Monday, October 10, 2011

Sclero, sclahro. Potato, potahto.

* Warning.  Photos in this post are not for the faint of heart*

"You're just going to have to have faith."  Uncommon words coming from a doctor, but that was precisely what our pediatric radiologist said to me.  We are currently taking a pretty aggressive stance against Maaike's cysts in hopes that we are creating a future for her that is filled with words and food.  We decided to move away from the advice of our local doctor and follow the path that the doctors at Children's Hospital in Boston.  Thus far Maaike has undergone two rounds of sclerotherapy, with 10 to 15 more treatments to go.

Sclerotherapy involves injecting large or macro cysts with different agents so that they then collapse on themselves leaving a skin tag of sorts.  Several different injection agents are used, but one of the more common agents, and the one we are using, is chemo.  Because the chemo is injected directly into the cyst and not in her blood stream she will not have the same side effects as a cancer patient, although some sclero patients do experience hair loss in later treatments.

The actual procedure is done under general anesthesia with the injections guided by ultrasound.  First a needle is used to extract fluid from the cyst followed by a second needle that replaces an equal amount of fluid with the chemo drugs.

The big question: Is it working? The Answer: I don't know.

Immediately following the procedure there is no visible difference.  By the next morning swelling sets in as a natural response to the needles themselves.  Next is bruising and hardening of the cysts which can taken weeks or even months to dissipate.  And finally the ultimate collapse of the cyst.  This far we haven't made it to collapse and so we are striving to keep the "faith" as we push on through more therapies.

This photo was taken in the ER on day 3 post her first injections.  She received 8 injections of Bleomycin in her tongue as well as the sclero treatment of 6 surface cysts in her neck.  We had been discharged the night before from the hospital and woke up the next morning to this.  Over night swelling caused her tongue to split on the right side.  We were readmitted to the PICU and then discharged again two days later.
Here is Maaike another week later.  She is such a trooper!  No feeding tubes.  She went to a Pediasure liquid diet for three weeks until the swelling went down and we slowly introduced soft foods.  It took about 6 weeks to get her tongue back to it's normal large size...or maybe slightly smaller.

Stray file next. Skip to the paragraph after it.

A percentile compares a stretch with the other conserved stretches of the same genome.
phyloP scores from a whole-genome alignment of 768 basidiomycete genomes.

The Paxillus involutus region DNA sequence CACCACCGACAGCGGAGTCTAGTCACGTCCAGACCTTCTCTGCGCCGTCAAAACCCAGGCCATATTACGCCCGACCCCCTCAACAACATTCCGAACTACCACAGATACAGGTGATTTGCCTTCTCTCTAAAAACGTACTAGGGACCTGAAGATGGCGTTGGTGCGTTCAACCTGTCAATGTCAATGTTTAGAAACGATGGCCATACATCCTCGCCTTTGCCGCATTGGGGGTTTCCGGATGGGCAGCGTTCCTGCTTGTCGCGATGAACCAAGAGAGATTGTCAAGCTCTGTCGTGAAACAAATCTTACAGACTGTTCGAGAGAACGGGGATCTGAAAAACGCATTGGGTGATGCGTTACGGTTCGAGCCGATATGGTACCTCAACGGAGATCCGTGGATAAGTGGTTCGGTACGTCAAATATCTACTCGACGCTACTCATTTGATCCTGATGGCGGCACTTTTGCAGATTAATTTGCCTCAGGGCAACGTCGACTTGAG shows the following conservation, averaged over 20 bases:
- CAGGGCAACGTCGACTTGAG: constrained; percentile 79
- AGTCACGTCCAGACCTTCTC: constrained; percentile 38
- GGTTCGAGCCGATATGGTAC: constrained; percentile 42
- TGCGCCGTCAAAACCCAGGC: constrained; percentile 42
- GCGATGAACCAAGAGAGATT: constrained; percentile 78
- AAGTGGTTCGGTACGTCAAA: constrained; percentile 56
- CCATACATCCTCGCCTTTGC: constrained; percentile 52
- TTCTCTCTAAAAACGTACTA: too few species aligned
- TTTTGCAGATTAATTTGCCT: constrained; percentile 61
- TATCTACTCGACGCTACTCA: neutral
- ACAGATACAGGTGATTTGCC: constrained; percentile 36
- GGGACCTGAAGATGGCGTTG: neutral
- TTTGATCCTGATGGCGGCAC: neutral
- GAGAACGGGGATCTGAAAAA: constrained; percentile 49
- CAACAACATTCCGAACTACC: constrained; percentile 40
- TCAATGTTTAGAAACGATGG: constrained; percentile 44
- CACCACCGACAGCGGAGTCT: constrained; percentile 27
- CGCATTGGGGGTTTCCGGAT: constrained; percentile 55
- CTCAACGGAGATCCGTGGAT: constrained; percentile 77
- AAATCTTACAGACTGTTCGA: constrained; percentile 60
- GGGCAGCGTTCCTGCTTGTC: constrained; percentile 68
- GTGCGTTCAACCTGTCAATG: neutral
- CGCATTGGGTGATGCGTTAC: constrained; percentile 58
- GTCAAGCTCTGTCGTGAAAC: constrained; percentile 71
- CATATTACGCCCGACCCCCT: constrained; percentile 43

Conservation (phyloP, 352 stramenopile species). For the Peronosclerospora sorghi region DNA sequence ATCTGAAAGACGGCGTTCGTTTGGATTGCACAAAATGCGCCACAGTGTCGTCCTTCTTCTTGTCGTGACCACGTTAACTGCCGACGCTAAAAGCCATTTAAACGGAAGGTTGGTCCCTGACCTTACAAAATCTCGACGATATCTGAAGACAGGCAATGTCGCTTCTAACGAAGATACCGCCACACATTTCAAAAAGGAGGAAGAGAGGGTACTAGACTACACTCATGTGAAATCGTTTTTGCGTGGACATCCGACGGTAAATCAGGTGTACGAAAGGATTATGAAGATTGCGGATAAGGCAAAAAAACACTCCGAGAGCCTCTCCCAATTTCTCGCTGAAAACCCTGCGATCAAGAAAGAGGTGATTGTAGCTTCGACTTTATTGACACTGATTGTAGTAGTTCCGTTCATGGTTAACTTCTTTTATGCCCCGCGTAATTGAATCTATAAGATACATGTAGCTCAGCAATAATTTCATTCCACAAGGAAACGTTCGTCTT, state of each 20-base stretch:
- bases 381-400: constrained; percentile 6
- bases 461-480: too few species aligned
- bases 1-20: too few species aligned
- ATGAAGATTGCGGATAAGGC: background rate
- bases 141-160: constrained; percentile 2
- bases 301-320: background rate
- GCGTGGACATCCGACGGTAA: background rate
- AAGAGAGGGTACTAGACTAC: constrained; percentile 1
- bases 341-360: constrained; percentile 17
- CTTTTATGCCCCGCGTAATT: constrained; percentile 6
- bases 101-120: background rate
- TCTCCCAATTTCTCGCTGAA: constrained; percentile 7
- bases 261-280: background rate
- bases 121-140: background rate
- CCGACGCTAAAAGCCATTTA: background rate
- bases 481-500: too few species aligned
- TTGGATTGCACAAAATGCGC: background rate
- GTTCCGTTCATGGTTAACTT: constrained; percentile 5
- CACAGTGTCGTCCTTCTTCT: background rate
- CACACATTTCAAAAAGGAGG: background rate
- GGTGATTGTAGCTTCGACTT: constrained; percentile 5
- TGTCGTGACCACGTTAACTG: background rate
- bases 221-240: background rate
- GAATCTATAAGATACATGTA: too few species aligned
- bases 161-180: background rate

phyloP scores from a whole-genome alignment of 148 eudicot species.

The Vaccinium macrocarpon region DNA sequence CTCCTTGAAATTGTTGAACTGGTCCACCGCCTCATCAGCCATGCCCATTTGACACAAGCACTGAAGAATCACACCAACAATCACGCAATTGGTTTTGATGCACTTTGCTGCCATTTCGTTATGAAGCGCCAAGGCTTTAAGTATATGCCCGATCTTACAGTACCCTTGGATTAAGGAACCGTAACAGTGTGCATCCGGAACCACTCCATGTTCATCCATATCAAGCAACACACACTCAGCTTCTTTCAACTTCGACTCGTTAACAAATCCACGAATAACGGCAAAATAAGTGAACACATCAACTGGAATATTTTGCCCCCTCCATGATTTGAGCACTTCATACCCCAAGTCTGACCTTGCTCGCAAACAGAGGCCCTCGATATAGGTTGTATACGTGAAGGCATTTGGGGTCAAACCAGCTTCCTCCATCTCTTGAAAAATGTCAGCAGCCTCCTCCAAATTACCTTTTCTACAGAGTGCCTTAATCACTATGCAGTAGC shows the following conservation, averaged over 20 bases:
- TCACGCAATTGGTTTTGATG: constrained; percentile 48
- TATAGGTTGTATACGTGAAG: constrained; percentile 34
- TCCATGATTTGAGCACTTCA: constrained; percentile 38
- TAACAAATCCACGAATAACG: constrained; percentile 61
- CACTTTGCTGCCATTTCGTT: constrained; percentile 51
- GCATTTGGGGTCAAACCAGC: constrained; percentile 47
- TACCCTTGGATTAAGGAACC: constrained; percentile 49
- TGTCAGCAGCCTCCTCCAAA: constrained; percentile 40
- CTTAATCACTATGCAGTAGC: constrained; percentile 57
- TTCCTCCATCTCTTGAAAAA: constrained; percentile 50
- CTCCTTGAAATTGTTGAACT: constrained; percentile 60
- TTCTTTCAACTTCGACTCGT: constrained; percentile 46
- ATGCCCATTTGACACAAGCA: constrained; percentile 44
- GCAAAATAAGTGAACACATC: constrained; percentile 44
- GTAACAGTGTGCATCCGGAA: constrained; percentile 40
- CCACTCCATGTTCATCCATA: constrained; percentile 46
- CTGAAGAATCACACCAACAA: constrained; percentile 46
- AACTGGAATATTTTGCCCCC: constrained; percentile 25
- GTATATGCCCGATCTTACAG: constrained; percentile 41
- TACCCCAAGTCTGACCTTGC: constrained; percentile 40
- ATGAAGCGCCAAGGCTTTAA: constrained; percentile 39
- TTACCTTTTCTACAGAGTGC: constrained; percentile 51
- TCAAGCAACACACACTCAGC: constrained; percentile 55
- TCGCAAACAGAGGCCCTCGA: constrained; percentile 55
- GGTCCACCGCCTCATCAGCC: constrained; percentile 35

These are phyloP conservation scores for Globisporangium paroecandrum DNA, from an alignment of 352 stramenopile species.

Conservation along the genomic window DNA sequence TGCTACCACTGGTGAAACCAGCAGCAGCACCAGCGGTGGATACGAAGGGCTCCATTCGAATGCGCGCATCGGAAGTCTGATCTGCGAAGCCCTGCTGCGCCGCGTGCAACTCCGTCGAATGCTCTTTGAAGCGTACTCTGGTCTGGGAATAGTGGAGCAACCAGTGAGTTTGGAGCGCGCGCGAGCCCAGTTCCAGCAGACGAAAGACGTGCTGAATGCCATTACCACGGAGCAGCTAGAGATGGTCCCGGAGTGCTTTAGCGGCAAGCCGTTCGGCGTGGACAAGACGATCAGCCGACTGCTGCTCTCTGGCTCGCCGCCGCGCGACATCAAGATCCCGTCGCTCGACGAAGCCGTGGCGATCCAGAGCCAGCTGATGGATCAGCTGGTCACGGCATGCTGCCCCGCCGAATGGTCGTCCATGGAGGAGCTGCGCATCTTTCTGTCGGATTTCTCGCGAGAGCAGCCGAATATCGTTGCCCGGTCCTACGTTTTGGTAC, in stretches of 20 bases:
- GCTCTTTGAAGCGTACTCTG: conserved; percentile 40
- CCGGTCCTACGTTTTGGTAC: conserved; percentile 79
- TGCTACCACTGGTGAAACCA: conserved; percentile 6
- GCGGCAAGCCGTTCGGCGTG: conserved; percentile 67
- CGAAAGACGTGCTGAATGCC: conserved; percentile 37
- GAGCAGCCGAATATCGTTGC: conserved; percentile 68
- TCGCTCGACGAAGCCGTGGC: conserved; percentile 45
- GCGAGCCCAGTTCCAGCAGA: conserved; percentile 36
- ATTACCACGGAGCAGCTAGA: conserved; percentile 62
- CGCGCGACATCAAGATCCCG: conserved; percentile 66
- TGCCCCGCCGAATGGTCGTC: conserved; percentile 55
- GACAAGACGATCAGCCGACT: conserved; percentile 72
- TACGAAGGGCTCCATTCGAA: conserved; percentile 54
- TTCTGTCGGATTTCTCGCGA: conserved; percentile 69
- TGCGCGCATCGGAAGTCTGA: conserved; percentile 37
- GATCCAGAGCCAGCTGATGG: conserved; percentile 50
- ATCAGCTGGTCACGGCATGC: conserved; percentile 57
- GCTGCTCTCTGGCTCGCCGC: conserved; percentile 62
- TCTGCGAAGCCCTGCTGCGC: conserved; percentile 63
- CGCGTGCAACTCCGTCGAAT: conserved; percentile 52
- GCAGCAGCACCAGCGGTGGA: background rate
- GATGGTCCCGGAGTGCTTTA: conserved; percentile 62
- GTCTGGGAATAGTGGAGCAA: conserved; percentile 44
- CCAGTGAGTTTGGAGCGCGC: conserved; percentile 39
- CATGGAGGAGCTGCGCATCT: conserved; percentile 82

In consultation with our radiologist we opted not to treat Maaike's tongue in her second round of sclero.  I wondered if the pain from her neck injections would be more pronounced without all the tongue trauma, but one dose of Tylenol and a good nap later it was as if nothing had ever happened.  We went home that same day.  Now the question is if we will treat her tongue again or not.

So why would we ever put Maaike or ourselves through all this?  The answer: Hope.  Hope that this will provide her with the best chance at the best life that she could possibly have.  Hope for a life full of words and food.  Hope for a life without a trach.  Hope that one day she will join Trevor Cunningham as one of the kids who made it through the battle with many tales to tell.

Friday, October 7, 2011

Guest blogging

Today I am oh so honored to be guest blogging on This Little Miggy Stayed Home speaking about being a special needs mom and life with our dear Miss Maaike. 

Wednesday, October 5, 2011

To the woman in seat 8C and all "other kids"

On our flight to Boston we were seated next to a business woman.  She was nice enough to let us move from the aisle to the window, but it came up very early in conversation that she didn't have kids.  I took that as the "so please keep your baby in check, I'm not up for it" kind of a statement.  She and Sid talked business while Maaike and I snacked and snoozed.  After a while she started to soften.  She wanted to know about Maaike. What was her story?  Why were we taking her to Boston?  She even shared two of her in-flight purchased sliders with Sid.  She was pleasant, but distant.

Then, without turbulence or warning, she started sobbing.  With only an hour left on our flight she decided to make her move and become unglued.  Through her tears she shared about her younger sister, born with down syndrome.  Her sister died just 5 years ago.  She loved her sister.  She learned so much from her.  But, "don't get me wrong," it was hard.  It was hard to have a sister who needed her parents so much more.  It was hard to not some how feel less loved when you require so much less time.  It was just hard.

Next came her plea.  "Be careful.  Don't forget your other kids."

She was able to regain composure in the telling of the horse her parents bought her.  She knew they loved her.  She still rides horses competitively all thanks to her parents.

"But still it was hard.  Don't forget your other kids."

I will never forget Coy's prayer just after they got back from China.  "...and please bless that Mom and Dad will care for us as much as they do for Maaike."  Indeed, finding the right balance between Maaike's tender health and Coy & Kees' tender feelings is no simple task.  We have tried, but there are days that feel like Sophie's Choice.  Last week we missed Kees' only soccer game because Maaike was in surgery.  Tonight I left Maaike crying hysterically with the nurse so that I could go to Coy's basketball game.  The choices are never easy, but I am learning to and trying to let go of the guilt, because I am doing my very best.
To the woman in seat 8C and all the "other kids": I hope you know you are not loved any less.  You are not less valued because you need less time.  You are not less important because you are healthy. You are loved.  You are valued.  You are so important to us.  I hope you know how special you are.